While the majority of WFSC member clubs produce a monthly or bi-monthly newsletter, there are a few who aren't reaching out with the written word. Perhaps they feel it's too much effort. For those, I suggest trying the simple fill-in-the blank, one-page newsletter shown below. The APS Chapter Activities Committee designed this template in 1989, specifically for local club use.

Note how it includes only the essential elements for keeping your membership informed. When you're ready to expand your newsletter, add other basic items with the space available on the back of the page. Some of our WFSC clubs regularly publish these added items in their newsletters:

president's message

upcoming club or local philatelic events

area shows and bourses

U.S. Postal Service new issues list

member or dealer ads

The Kenosha Stamp and Cover Club and Belle City Stamp Club (Racine) include an advance listing of upcoming auction lots.

Editor Jim Steams - Northwoods Philatelic Society (Iron Mountain, MI) - regularly writes an interesting commentary on major stories appearing in Linn's Stamp News.

The North Shore Philatelic Society of Milwaukee published a series of articles about their club history.

From time to time, the Badger Stamp Club includes book reviews written by various club members.

A few WFSC clubs have more extensive newsletters that feature short original articles. While it's difficult to get members to write, there are many sources for reprinting. A warning though: unless open reprint permission is noted, it's wise to play it safe and obtain such permission by writing directly to the author of the article or editor of the publication. You'll often find them more than willing to comply with your request.

If you start simple, it shouldn't be difficult to find someone to serve as newsletter editor. Today's home computers alleviate much of the editor expertise required in the past. Look for a computer buff among your member-ship. These individuals already have an interest in making use of their equipment.

I've noted that some clubs always assign the title of editor to their president. While it might seem practical to get the word directly from the horse's mouth, your president's plate is already full with leadership responsibilities, and it helps to get others actively involved. This includes the newsletter distribution process. From past editorship experience, I've found that once I've completed the copy, I don't want to deal with getting it reproduced, addressing and stuffing envelopes, and applying postage. Someone else can handle that phase of the operation.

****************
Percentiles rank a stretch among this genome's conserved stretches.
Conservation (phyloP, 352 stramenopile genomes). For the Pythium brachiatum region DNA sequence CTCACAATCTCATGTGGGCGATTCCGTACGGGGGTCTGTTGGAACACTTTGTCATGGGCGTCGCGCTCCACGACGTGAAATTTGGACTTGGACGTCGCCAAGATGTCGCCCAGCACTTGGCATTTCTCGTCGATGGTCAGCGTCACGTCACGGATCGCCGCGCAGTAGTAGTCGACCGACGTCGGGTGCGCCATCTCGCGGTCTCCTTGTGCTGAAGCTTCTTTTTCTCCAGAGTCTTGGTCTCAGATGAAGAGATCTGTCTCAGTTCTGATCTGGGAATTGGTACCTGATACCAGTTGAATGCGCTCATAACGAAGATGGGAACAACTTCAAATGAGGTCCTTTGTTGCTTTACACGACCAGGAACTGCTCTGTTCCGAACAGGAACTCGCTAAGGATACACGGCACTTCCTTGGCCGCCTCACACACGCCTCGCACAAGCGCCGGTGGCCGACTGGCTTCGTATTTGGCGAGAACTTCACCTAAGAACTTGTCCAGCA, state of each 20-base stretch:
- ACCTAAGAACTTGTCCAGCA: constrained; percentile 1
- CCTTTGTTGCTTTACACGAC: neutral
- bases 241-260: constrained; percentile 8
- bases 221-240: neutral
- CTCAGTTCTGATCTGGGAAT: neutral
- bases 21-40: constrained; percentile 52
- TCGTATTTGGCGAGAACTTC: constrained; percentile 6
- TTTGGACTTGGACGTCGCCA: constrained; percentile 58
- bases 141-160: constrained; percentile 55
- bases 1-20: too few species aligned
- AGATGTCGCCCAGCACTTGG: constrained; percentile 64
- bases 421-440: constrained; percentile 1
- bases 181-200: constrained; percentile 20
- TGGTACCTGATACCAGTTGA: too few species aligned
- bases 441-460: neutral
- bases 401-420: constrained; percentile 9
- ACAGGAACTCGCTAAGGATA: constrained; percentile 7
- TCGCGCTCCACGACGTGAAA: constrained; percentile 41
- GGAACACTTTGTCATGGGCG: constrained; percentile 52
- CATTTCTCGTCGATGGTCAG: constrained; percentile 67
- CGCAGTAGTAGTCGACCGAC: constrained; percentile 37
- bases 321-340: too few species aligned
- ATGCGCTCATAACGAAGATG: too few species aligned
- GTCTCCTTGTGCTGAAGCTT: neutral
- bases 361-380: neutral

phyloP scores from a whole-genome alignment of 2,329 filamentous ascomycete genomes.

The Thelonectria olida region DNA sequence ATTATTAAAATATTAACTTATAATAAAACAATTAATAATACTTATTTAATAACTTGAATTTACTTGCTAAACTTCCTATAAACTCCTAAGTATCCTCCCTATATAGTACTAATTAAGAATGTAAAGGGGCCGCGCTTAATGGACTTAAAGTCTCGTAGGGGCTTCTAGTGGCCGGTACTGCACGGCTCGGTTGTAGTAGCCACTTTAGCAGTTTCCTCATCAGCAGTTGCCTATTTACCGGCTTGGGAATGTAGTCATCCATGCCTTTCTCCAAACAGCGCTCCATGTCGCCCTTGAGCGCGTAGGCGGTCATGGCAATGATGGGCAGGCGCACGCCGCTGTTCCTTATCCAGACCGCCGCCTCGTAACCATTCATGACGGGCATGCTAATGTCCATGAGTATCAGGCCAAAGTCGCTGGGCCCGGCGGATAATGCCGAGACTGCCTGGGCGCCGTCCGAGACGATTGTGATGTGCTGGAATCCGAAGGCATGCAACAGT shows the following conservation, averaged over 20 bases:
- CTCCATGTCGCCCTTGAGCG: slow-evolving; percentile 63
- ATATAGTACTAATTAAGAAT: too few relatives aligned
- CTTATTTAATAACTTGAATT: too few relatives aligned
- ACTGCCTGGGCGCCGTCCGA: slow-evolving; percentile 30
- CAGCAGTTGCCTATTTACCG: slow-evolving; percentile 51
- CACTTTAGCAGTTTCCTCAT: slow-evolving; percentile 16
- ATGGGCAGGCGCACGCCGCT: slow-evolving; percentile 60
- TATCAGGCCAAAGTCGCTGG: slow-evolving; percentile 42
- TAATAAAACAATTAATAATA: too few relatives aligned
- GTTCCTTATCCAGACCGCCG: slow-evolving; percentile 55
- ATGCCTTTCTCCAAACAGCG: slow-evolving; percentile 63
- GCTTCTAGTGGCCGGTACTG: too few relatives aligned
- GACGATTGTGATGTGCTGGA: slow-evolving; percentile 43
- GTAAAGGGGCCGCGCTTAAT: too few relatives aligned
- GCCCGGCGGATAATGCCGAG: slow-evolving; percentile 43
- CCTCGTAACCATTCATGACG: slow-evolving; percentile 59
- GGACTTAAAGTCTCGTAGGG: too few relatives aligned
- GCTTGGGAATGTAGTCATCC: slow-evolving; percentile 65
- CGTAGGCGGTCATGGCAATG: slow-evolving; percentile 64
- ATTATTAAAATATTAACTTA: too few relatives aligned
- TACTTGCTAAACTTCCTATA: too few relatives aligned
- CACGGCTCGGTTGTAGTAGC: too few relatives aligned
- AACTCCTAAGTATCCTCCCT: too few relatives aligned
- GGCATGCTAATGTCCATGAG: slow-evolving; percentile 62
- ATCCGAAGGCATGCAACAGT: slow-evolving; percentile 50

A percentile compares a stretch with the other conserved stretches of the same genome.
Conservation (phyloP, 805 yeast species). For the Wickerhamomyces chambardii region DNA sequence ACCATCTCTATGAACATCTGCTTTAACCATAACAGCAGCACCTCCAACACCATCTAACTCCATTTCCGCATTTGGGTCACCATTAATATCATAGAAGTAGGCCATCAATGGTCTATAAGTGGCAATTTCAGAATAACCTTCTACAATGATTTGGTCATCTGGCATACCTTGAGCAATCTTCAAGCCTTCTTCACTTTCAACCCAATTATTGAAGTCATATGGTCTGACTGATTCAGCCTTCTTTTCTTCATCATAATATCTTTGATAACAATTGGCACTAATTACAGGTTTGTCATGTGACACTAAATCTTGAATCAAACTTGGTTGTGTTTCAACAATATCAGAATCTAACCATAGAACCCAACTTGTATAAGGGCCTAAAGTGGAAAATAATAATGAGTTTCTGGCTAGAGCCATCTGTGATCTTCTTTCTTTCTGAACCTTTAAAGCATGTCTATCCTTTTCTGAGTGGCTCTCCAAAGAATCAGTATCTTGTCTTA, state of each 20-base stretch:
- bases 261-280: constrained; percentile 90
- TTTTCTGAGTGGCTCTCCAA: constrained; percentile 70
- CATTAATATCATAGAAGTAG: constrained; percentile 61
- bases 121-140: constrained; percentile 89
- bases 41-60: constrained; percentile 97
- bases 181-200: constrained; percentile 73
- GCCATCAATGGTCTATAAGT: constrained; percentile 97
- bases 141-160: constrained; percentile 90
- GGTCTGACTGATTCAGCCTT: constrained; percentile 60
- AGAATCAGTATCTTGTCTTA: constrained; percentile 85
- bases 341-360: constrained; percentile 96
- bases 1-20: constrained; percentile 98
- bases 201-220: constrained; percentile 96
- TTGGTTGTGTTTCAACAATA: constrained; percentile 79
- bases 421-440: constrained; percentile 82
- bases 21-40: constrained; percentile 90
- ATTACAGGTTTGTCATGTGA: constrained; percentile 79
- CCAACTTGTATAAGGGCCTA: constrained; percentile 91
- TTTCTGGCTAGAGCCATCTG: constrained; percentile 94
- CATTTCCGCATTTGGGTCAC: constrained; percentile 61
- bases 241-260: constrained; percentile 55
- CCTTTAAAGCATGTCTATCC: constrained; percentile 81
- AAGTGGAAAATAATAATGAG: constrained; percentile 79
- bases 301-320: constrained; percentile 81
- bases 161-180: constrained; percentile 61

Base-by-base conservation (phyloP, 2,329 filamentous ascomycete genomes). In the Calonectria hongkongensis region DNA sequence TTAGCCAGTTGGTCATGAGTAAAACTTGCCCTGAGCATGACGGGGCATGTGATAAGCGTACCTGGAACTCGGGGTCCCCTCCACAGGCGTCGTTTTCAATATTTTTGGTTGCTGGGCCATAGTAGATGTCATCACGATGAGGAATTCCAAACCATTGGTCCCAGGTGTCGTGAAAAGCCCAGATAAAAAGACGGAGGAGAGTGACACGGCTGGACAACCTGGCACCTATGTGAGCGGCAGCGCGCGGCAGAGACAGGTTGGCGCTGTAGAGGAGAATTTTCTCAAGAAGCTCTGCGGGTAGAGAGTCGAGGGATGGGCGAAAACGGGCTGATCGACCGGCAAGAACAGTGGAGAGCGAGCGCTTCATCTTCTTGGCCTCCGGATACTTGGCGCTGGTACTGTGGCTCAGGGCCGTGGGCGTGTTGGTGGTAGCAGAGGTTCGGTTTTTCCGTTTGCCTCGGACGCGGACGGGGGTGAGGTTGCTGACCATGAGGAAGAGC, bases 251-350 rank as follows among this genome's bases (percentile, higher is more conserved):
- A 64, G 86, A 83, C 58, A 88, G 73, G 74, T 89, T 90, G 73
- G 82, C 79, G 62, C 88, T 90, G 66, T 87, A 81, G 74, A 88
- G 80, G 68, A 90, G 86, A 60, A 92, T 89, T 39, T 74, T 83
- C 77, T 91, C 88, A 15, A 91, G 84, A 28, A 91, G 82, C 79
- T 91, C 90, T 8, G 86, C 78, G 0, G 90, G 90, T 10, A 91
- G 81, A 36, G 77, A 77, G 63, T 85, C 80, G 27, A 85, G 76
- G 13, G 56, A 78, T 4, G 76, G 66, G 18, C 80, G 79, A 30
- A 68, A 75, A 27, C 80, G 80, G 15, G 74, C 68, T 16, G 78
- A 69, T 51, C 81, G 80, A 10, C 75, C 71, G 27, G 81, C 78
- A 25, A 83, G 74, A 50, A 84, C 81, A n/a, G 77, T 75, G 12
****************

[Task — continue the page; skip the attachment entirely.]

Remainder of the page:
Not only have computers allowed editors to more efficiently produce a newsletter, but also to make them more attractive.

The North Shore Philatelic Society of Milwaukee recently perked up their publication with a photo of Pres. Morris Luck and other eye-catching graphics.

The Northwestern Mutual Stamp Club (Milwaukee) unveiled its new logo, an attractive element that has been added to their newsletter -

As for expense, a newsletter more than pays for itself with member interest and increased meeting attendance. Photocopy costs, like computers, are decreasing. Look for bargains at discount office supply centers and specials at chain photocopy shops. Postage is the biggest expense. Some clubs handle this by having members annually submit a year's supply of SASEs. Or, you can distribute your newsletter to those at the meetings and mail only to the rest.

If you'd like a full-sized copy of the fill-in-the blank template, just send me your request with a SASE.

What others are doing

Our severe weather took its toll, making the predominant winter activity that of canceling meetings and rescheduling programs. Almost all of those I regularly hear from were forced to cancel their January meeting.


July/August issue No column this issue


September issue

By WFSC Secy. Karen Weigt

There's little doubt that the Legends of the West issue has dominated discussions within the philatelic community for the better part of 1994. While many only postulate on the matter, the Lake County Philatelic Society (Gurnee, IL) decided to take action.

At their July meeting, members of the LCPS signed a letter addressed to PMG Marvin Runyon petitioning the U.S. Postal Service to place on sale all 5.2 million panes of the recalled Leg-ends issue. The petition admonishes the USPS's decision to allow only 150,000 panes to be offered through the Philatelic Fulfillment Service Center during the month of October. It states " . . . the USPS is violating its own rules by creating a philatelic rarity. In the manner in which you are conducting the sales lottery, it is unfair to the average collector; only the major stamp firms will get these sheets."

The saga, as of this date (Aug. 11), is that a legal suit supporting the LCPS's position was lost in federal court. The process of destroying all but 150,000 panes was started, but then mysteriously halted. Watch the philatelic press, and if it isn't too late, you might want to be prepared with your club petition. For a SASE, I'll send you a copy of the LCPS letter to use as a guide.